Courtney – whose name has been changed to protect her anonymity – grew up in London before moving to Sweden with her family as a teenager. But by the time she was in her mid teens, she didn’t feel safe at home because of her parents’ strict Christian views.

“It was like you were the devil if you were gay,” she told The Big Issue. “When I told my parents it was me, this is who I am, they didn’t accept it.”

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Courtney’s family told her she had to change. “They tried to pray for me. I couldn’t wear the clothes I wanted to wear, they made me wear dresses, and it was a battle between who I was and who my parents wanted me to be. My mental health was deteriorating. “

At only 15, she felt she had no choice but to leave the house. “I thought it was the only way to save myself,” she said.

Courtney spoke about her situation to her best friend in London via Facebook, who said she could come live with her.

“She said yes, my mother will accept you. My parents didn’t want me to go but they talked to her and finally said okay, cool, we’re staying in Sweden but you can go back to your friend.

Things turned out well for Courtney once she returned to London, for a short time, as she settled back into school and into her new life. But soon she and her friend were both kicked out of their home and forced to “couch surf” for about three months, sleeping in the available space with friends for short periods before moving to the place. following.

Courtney described feeling “detached from what was really going on” and being too young to grasp the gravity of her situation. She didn’t tell her parents how she was living as she felt she couldn’t admit that her move hadn’t gone as planned. Her only support came from the youth club she frequented and her then-girlfriend’s mother, who called social services on her behalf.

She was eventually put in touch with Centrepoint, who found Courtney a place in an inn. After a month, she had her own room. But the instability meant “it was all gone out the window” as she struggled to stay in college.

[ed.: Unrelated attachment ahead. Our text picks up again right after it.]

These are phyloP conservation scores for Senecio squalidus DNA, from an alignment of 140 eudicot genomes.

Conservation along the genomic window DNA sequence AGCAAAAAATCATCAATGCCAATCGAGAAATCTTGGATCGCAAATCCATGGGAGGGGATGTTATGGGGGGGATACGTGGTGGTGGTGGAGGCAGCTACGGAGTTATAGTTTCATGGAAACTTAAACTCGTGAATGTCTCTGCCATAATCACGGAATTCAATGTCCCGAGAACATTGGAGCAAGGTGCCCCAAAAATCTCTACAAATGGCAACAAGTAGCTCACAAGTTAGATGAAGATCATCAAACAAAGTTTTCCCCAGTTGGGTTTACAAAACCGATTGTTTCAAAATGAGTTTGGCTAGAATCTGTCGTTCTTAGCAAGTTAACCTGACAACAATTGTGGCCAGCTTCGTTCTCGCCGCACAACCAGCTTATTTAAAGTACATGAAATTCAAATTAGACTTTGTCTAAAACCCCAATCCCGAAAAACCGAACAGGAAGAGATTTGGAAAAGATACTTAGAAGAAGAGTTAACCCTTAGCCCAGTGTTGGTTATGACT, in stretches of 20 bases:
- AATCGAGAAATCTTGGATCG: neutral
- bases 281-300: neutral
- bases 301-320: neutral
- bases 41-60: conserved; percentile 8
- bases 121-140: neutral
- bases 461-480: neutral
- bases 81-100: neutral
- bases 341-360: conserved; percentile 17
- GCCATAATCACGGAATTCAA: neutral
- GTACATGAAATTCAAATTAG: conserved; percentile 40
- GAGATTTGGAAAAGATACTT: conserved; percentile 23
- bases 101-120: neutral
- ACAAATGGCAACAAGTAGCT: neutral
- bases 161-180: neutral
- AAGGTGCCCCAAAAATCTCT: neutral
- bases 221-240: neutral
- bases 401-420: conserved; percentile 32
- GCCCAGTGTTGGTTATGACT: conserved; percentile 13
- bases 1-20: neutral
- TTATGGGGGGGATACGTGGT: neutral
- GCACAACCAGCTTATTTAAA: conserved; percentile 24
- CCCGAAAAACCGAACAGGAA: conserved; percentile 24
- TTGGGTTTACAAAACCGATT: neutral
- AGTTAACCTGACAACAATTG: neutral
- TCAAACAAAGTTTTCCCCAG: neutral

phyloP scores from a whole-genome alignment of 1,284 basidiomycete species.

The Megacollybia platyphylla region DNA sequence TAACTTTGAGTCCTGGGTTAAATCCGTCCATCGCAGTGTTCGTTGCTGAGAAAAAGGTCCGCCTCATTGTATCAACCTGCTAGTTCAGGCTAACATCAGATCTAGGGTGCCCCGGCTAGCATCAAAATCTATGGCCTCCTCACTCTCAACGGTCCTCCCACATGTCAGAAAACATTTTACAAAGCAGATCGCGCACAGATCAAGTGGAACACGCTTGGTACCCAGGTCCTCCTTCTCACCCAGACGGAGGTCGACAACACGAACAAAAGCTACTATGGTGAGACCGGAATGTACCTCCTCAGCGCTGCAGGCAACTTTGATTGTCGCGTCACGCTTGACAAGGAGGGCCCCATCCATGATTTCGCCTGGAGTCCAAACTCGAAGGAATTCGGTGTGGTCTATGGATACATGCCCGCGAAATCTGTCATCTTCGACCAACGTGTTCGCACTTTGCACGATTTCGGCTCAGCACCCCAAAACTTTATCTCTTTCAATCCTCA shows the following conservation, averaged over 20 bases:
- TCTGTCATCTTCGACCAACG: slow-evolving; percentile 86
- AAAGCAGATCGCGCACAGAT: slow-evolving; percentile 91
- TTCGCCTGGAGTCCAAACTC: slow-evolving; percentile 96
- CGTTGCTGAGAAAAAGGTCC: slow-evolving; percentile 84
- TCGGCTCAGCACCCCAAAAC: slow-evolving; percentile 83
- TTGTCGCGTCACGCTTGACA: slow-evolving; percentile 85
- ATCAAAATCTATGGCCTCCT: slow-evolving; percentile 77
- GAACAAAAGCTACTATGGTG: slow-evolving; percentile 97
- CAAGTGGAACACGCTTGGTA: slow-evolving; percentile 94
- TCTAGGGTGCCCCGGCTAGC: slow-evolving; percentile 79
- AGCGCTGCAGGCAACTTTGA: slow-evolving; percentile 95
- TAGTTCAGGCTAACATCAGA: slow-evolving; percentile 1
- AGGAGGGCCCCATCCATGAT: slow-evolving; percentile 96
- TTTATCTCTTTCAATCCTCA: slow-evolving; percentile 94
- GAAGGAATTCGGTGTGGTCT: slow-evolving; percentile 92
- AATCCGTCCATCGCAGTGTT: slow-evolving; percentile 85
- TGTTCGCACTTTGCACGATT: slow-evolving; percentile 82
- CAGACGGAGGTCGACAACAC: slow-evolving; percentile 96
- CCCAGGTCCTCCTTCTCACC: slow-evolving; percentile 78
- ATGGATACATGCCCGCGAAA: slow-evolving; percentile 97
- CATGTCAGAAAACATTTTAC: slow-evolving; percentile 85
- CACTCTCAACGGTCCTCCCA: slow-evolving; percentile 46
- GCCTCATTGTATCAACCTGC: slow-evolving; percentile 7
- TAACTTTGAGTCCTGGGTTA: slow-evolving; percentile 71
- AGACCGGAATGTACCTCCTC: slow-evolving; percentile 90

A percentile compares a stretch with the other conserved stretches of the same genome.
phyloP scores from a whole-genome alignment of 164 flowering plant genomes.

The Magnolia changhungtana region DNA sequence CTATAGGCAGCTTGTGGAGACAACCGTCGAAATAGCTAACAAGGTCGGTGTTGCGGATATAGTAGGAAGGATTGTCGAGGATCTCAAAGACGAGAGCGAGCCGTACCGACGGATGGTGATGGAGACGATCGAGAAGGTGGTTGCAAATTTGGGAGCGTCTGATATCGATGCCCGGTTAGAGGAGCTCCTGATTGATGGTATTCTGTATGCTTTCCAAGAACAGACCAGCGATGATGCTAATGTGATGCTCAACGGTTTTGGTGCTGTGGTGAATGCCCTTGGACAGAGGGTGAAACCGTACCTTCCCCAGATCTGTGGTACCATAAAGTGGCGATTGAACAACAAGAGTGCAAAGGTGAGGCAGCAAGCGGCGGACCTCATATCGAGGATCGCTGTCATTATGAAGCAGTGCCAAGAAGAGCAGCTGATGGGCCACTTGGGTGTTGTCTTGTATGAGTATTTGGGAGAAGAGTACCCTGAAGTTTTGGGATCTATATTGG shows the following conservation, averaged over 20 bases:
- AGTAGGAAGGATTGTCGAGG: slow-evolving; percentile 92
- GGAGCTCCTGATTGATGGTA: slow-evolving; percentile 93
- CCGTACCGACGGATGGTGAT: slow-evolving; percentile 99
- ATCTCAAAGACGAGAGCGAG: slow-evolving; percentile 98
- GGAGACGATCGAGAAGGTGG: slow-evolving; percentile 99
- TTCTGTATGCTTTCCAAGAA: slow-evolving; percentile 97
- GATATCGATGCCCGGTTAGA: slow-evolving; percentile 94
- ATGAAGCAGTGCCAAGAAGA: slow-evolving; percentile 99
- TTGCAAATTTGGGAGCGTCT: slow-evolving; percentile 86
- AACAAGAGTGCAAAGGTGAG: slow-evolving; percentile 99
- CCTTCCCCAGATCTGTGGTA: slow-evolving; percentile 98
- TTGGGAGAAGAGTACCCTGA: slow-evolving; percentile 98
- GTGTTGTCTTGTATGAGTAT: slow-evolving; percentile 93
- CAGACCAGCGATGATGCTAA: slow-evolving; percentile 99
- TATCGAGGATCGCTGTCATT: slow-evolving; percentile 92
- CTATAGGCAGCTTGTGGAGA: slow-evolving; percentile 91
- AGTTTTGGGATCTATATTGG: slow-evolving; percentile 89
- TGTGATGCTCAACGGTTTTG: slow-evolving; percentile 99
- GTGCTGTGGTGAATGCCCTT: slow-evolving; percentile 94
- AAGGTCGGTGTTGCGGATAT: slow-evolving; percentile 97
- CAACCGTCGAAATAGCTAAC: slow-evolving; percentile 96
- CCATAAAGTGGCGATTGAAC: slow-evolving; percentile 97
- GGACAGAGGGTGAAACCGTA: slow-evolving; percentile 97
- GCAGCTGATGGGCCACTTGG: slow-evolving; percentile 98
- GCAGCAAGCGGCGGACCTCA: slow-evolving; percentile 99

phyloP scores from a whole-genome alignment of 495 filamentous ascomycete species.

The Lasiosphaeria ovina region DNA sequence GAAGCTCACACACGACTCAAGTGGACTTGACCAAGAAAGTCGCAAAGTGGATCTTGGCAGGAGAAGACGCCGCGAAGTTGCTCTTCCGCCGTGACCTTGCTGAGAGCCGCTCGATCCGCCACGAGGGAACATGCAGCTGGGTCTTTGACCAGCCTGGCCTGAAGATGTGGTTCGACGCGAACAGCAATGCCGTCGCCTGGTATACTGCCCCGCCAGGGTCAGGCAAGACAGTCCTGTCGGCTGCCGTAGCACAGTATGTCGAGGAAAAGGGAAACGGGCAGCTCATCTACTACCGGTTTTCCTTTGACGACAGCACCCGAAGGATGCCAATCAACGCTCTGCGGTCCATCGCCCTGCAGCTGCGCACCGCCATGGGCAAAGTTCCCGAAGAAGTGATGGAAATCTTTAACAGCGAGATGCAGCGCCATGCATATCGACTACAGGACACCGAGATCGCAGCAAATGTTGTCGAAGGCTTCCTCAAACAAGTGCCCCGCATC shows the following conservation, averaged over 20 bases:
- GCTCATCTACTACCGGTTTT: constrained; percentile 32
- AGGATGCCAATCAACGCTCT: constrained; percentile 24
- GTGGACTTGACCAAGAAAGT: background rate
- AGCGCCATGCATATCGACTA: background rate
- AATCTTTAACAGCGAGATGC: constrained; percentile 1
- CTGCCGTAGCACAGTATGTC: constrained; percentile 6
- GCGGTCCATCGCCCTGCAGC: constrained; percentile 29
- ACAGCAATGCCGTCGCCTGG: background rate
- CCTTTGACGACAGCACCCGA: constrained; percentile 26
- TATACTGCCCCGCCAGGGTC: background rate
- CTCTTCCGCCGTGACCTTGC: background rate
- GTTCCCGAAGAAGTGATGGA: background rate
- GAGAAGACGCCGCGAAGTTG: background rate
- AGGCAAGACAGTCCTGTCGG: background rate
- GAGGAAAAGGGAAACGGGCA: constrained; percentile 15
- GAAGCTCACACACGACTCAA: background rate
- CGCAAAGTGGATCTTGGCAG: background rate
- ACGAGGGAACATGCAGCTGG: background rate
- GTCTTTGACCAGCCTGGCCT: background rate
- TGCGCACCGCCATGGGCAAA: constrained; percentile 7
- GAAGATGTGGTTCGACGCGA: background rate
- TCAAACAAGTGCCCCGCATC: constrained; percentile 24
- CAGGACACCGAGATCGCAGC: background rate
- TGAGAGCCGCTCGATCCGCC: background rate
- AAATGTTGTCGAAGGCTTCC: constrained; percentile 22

Courtney lived in hostels until she was 22. Now, finally in her own apartment – “I actually have a place to call home” – the Centrepoint Bursary helps her pay for essentials like rent and food.

Sexual orientation makes a “big difference” to a person’s experience of homelessness, Courtney said. “There are all these stereotypes. First, because she is LGBT, because she is also black and because she is a woman.

“You are automatically judged and feel like you have to work harder for someone to see who you are. They only see your sexuality or your race. I don’t think a lot of straight guys have people they’ve just met who ask them, “How did your mother accept your sexuality?” You get all of these questions before they speak to you as a person.

Courtney is now studying counseling and doing a part-time internship as a counselor at an elementary school. She thinks her education gives her new insight into what she went through as a child.

“I’m very proud of this little girl who had the courage to say, I’m just going to go,” she said. “I am proud to have come this far, to study and to have a job. I regret nothing.

Courtney is still in contact with her family, with whom she now has a good relationship. She hopes her own experiences will help her support young people who are going through their own difficulties. “I feel like I can be a good representative for my community, being Black and LGBTQ +,” she said. “If that’s how you identify with yourself as a kid, in my experience it’s really hard to get help from people who understand you. But I hope I can be that for someone.

The Centrepoint scholarship helps homeless youth to continue their education and find employment. Through make a donation in the scholarship program, you could play a vital role in shaping a young person’s future.